The third rock from the sun contains around it a thin layer of water, gases and vapour at a temperature of between −89 °C to 57.7 °C (mean = 14 °C). Within this exists all of the known life in the universe and all that most of us holds dear. For astronauts in space seeing this can be an epiphany. Here are some reactions to seeing our home from space:

An Astronaut

Looking outward to the blackness of space, sprinkled with the glory of a universe of lights, I  saw majesty – but no welcome. Below was a welcoming planet. There, contained in the thin, moving, incredibly fragile shell of the biosphere is everything that is dear to you, all the human drama and comedy. That’s where life is; that’s were all the good stuff is.

– Loren Acton, USA

For the first time in my life I saw the horizon as a curved line. It was accentuated by a thin seam of dark blue light – our atmosphere. Obviously this was not the ocean of air I had been told it was so many times in my life. I was terrified by its fragile appearance. – Ulf Merbold, Federal Republic of Germany

A Chinese tale tells of some men sent to harm a young girl who, upon seeing her beauty, become her protectors rather than her violators. That’s how I felt seeing the Earth for the first time. I could not help but love and cherish her.  – Taylor Wang, China/USA

The total annual emissions of greenhouse gasses from human activity are a not insignificant percentage of the total atmospheric mass. If our atmosphere was the size of an apple, every year we are sticking a pea size amount of poisonous gas into it. We have been doing this since 1750. It is not unbelievable that doing this would create a change to our atmosphere and to our climate. It is unbelievable that we have been doing this for 250 years and we are still around to talk about it. Why aren’t we already extinct!? The resilience of the earth’s atmosphere is largely down to the dynamic nature of the ecological systems that make up the biosphere. At this point it may be worth pointing out that at the same time as pumping vast amounts of gas into the biosphere we are also removing the great forests of the world which draw co2 out of the atmosphere.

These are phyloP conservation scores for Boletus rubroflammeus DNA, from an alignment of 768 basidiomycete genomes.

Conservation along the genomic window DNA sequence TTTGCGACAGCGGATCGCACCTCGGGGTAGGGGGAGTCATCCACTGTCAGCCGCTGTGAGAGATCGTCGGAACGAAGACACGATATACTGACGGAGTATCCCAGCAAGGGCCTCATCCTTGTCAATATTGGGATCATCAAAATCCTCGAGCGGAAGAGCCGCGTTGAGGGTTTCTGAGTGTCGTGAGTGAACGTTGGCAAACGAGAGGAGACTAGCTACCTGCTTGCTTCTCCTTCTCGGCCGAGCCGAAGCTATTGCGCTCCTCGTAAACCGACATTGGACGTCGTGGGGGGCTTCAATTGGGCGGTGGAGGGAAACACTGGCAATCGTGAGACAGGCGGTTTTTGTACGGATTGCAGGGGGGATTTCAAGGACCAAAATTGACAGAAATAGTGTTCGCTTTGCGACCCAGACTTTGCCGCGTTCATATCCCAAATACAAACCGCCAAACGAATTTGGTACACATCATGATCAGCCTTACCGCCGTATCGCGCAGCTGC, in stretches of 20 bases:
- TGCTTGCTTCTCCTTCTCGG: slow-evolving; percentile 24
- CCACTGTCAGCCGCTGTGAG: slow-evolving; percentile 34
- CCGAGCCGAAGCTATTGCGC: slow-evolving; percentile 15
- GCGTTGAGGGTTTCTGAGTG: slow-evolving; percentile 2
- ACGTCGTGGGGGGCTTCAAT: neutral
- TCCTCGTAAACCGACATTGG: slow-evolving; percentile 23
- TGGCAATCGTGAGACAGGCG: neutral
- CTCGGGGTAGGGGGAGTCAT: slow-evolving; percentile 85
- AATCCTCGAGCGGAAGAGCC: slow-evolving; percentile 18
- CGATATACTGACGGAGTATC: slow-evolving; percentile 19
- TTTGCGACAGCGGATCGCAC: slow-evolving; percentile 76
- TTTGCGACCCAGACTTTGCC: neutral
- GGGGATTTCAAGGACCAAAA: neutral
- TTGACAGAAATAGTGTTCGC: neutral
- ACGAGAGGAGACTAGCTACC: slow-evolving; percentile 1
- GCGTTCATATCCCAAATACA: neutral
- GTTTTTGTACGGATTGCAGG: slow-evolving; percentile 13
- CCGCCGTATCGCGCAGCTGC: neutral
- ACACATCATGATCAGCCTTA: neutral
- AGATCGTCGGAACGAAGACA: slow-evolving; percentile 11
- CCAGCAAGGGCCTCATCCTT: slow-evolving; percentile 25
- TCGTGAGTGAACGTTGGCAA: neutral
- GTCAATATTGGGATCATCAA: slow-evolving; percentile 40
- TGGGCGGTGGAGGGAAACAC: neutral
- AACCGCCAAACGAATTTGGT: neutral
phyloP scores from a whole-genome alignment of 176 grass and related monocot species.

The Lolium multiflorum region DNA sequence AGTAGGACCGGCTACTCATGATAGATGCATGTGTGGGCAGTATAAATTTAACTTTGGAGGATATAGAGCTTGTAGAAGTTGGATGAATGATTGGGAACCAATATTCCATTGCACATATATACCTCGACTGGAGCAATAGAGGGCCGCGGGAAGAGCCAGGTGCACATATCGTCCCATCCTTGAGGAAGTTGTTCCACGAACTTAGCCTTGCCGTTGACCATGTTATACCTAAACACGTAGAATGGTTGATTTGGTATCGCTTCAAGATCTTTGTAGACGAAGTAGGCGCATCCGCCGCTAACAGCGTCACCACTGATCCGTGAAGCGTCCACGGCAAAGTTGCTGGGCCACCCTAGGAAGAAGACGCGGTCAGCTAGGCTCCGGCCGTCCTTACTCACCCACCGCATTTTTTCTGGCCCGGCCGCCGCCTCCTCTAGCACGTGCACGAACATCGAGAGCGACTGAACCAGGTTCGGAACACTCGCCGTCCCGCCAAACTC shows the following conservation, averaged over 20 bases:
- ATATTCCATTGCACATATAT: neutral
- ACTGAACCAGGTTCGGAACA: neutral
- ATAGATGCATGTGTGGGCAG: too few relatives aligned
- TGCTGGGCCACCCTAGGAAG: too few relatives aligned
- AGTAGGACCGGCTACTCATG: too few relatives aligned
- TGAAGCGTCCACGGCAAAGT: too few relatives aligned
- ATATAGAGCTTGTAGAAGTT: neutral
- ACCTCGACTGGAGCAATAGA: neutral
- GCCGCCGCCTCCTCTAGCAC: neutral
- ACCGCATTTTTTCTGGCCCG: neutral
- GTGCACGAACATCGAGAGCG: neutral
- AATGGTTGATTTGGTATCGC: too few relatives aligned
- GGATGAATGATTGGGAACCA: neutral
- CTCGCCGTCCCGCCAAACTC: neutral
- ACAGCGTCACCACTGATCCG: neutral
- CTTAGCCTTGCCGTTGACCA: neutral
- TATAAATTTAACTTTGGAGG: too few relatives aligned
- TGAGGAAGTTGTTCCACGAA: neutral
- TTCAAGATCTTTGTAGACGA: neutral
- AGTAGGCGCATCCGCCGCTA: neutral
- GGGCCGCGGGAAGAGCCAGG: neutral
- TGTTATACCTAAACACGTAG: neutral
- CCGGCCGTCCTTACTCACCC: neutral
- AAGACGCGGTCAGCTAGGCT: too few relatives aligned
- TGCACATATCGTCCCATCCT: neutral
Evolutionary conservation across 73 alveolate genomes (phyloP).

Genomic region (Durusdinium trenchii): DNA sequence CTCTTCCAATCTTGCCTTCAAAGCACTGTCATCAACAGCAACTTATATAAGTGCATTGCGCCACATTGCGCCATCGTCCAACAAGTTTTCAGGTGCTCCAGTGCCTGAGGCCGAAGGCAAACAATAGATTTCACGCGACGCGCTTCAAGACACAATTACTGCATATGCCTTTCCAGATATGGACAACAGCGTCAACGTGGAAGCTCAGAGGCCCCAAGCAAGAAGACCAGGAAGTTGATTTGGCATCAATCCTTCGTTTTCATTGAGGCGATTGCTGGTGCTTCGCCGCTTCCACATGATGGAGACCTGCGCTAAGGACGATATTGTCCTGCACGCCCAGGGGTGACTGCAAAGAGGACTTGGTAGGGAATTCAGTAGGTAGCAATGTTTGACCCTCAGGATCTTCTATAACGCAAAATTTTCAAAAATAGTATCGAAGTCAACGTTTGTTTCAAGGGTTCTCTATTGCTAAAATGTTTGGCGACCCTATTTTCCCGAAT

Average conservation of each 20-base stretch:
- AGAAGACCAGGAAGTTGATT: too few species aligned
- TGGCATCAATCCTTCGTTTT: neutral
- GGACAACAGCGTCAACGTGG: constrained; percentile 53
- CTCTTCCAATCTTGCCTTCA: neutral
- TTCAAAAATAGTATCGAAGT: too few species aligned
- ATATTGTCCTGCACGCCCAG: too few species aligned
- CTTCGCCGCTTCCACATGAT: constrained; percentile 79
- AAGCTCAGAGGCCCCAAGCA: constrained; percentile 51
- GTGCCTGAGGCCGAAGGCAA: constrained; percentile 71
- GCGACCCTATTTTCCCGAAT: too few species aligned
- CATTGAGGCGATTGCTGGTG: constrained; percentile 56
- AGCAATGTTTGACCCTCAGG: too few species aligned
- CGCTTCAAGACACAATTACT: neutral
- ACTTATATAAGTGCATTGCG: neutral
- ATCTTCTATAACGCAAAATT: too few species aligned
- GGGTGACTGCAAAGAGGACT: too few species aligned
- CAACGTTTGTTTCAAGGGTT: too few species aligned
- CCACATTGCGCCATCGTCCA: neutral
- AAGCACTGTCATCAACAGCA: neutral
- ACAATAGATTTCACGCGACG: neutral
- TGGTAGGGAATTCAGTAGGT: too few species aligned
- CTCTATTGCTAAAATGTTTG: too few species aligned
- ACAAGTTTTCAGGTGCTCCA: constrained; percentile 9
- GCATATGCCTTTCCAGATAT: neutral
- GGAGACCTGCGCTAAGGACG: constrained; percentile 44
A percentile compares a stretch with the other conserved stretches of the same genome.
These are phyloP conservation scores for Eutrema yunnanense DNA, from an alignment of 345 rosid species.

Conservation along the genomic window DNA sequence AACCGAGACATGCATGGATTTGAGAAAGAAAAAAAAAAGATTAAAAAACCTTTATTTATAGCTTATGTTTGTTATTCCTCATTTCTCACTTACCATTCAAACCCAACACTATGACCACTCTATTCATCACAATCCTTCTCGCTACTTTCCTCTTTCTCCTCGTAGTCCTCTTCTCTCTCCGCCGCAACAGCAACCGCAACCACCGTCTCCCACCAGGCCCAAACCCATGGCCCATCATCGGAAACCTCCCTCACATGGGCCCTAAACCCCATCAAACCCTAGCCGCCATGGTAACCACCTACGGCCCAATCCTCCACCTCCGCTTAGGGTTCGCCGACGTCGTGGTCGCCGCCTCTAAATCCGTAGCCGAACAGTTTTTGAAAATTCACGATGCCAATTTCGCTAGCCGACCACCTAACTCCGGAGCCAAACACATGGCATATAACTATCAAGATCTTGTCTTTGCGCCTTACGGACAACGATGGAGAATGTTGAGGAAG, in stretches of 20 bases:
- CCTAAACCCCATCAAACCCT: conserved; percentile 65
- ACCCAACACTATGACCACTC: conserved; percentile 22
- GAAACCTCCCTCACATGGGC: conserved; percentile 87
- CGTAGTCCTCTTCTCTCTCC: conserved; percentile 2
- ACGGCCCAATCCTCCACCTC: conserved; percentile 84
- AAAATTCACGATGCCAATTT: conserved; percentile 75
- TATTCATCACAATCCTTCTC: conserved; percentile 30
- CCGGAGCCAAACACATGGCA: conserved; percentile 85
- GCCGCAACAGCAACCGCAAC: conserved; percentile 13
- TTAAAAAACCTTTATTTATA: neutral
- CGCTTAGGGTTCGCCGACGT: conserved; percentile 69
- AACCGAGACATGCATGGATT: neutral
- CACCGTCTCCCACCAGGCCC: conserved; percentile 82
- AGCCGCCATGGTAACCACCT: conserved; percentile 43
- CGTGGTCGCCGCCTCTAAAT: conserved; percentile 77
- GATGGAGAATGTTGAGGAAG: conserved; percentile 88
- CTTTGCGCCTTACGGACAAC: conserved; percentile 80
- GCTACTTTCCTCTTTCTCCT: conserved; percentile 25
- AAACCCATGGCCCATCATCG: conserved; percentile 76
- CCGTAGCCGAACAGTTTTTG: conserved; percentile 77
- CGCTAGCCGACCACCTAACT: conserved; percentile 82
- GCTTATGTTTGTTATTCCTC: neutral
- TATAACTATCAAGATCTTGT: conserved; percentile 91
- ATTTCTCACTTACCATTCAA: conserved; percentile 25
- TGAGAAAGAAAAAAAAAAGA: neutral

Personally I sincerely wish it was true that a group of scientists had invented climate change as an elaborate plot to usher in a world government who will curtail the rights of US gun toters, ban Christianity and create a homosexual communist utopia. The inconvenient truth that just will not go away is that thousands of different scientists in different parts of the world, using different techniques and speaking different languages are measuring and monitoring the same phenomena. We are changing our atmosphere and our climate.

Whatever your ideological stand point you need a healthy atmosphere to breathe. The people who are slowing down and hampering global efforts to preserve our atmosphere fit into 3 different categories. They are either not educated to the level to enable them to understand the science; they are stupid or they work for the fossil fuel industry. If you can’t understand the science for whatever reason, we politely ask you: please step aside; your ignorance is deadly. Those who can understand the science are aware of an enormous imminent threat and are working hard to find solutions. For the other category you are worse than irresponsible. You are traitors to your species, your planet and this grand evolutionary adventure. Your greed is endangering all of the life on this planet. The best thing we could do with you would be to stick you on a planet that doesn’t have an atmosphere and see how you like it when your eyes pop out of your skull rapidly followed by your evil little reptilian brain.

Sunrise on Earth